Tuesday, November 30, 2010

Return of the Creek

The rain was enough to bring some flow back to the creek. The little riffles are once again active. It won’t be long before the aquatic organisms that spent the dry time deep in the creek gravel will make their way back to the open water.

Now the deer don’t have to concentrate at the isolated pools and the creek banks won’t suffer further damage.

Even though we had over three inches of rain, the creek did not experience any flooding or even a strong flow. The water that entered the creek came primarily from ground water that had been restored during the rain event. Severe flooding in these small tributaries is a man made phenomenon. Poor land management practices destroyed the natural structure of the soil and reduced the ability of the soil to allow water to infiltrate. When water can’t move into the ground, it quickly flows across the surface to the stream and causes flash flooding. As the soil structure improves at Blue Jay Barrens, a greater percentage of rainfall is able to travel through the soil to the ground water layer and the creek suffers less from high flows.

The leaves were hardly disturbed by the resurrection of the creek. Leaves are the primary source of energy for the stream ecosystem. A multitude of organisms will work to break down these leaves and utilize their stored energy before the leaves get moved further down stream.

Larger organisms will pull leaves beneath the stream bed rocks and consume them at a leisurely pace. As the leaves get broken into bits, smaller organisms will cache the bits for later use.

It’s nice to have the creek back. I love listening to the water fall over the rocks and watching tiny insects working their way across the gravel and seeing the reflection of sky and rocks in the calm water. The creek is quite cheery during the winter and is a strong reminder of life when all else appears dormant.

6 comments:

  1. Sounds like a good restoration : )

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  2. Ah, a wonderful post. Mother Nature is restoring the land once again. :)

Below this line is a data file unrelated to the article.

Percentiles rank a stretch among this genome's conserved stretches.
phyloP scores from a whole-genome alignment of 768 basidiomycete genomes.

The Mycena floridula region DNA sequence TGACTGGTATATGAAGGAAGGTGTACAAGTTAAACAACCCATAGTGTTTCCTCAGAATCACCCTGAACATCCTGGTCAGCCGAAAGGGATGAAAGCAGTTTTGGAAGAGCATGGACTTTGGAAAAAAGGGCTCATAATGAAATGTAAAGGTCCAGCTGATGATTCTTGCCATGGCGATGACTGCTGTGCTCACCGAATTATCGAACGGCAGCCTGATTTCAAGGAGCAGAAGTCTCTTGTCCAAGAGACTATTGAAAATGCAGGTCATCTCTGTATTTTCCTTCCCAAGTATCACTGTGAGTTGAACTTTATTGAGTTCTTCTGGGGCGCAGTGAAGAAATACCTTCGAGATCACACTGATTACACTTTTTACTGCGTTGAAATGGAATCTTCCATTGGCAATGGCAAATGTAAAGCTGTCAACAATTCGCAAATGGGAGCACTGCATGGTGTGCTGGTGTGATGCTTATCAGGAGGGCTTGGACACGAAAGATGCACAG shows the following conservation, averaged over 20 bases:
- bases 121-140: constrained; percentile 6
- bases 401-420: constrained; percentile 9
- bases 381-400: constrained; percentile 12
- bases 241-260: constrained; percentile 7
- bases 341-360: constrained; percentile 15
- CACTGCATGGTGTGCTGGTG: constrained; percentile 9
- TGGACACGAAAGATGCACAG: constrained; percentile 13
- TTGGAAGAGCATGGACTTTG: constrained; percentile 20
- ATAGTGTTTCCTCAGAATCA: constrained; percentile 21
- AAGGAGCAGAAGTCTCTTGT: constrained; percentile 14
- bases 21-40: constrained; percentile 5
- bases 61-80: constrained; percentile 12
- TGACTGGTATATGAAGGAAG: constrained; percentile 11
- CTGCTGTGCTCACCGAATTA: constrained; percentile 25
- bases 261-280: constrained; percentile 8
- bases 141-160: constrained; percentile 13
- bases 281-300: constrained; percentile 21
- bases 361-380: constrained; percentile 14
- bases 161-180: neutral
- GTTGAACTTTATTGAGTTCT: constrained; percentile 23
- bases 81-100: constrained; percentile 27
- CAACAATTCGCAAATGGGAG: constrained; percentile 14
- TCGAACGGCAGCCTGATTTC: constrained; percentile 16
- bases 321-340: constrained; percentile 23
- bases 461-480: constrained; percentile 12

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  3. Very interesting- we have a tiny creek behind our house that is fed from both storm water and ground water. It isn't the healthiest looking waterway- all the native vegetation was removed a long time ago and I'm trying to slowly restore it. But, last year we found a newt back there, so I'll take that as a good sign that the ecosystem isn't dead yet!

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  4. Hi, Sarah. Things seem much less stressful when the creek is flowing.

    Hi, Lois. I’m used to the creek going dry for a short while each summer, but it was dry for an awfully long time this year. It’s nice to see it back.

    Hi, Mike. Creeks usually respond quickly to restoration efforts that help improve the water quality. Restoring native vegetation should certainly yield some positive results. Good Luck.

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  5. ...hearing the sound of flowing water is always so soothing. I bet you are glad it's back. Although, Rick tells me colder temps and snow this weekend. Hopefully it's not frozen solid in a week!

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  6. Hi, Kelly. Let's hope there's enough warmth in the ground to delay freezing for a while.

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